The consumption of snuff or powdered tobacco rapidly increased in the Seventeenth Century and by the beginning of the Eighteenth Century it was acceptable for even ladies to inhale and became the approved tobacco product favoured by nobility.
By the late Seventeenth Century, ornate boxes were being produced to keep the snuff dry. As the trend for snuff flourished throughout Eighteenth and Nineteenth Century Europe, so too did the elaborate enamel decorations of the snuff box.
Snuff boxes became major (often bespoke) essential, personal possessions made in a variety of materials, from gold and silver to tortoiseshell or horn. Small boxes were made for the pocket and larger, communal boxes were made for table use. Shapes were not only limited to simple rectangles. Porcelain containers resembling trunks were common, as were ovals. Some were even designed in the shape of shells.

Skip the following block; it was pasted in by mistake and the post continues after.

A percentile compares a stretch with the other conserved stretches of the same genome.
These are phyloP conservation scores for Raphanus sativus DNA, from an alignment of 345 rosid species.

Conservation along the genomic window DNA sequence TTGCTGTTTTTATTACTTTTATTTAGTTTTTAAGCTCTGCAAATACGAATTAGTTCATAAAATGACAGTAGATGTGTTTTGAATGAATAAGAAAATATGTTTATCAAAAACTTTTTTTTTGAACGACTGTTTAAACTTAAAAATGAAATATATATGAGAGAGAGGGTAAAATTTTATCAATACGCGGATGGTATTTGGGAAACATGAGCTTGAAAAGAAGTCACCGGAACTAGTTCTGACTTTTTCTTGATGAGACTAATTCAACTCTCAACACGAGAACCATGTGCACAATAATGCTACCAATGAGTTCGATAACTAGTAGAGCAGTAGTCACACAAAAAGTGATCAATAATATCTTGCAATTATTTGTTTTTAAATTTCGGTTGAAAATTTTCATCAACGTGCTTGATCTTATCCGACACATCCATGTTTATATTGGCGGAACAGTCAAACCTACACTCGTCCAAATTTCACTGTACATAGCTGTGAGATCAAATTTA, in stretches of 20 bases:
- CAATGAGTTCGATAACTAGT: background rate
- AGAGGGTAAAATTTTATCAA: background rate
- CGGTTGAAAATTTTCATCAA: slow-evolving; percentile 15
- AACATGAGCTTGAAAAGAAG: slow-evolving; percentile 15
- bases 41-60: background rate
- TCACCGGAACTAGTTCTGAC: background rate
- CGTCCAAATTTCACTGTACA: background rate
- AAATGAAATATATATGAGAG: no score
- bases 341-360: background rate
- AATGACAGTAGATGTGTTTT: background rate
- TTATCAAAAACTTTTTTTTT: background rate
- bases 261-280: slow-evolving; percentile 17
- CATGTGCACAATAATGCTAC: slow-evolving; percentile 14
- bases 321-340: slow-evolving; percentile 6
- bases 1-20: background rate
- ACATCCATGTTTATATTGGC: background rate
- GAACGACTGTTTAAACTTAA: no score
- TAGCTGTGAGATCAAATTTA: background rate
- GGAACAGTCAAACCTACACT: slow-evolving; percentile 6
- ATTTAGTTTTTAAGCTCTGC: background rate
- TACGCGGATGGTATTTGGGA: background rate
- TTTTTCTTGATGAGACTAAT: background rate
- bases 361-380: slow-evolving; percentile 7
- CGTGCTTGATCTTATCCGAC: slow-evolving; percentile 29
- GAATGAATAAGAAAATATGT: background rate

Intricate enamel decorations adorned the most precious and desirable snuff boxes, depicting everything from miniature landscapes and bucolic scenes, to tiny portraits or grisaille cameos of their owners. Some of the most distinguished snuff boxes were the French tabatières, which were made from gold and set with diamond, amethysts and sapphires.
The Antique Enamel Company stocks a huge variety of snuff boxes that were manufactured all over Europe and Russia and range from the elaborate bejewelled pieces from the noblest echelons of society to the more affordable, but nonetheless beautiful and important boxes created for the more modest snuff taker.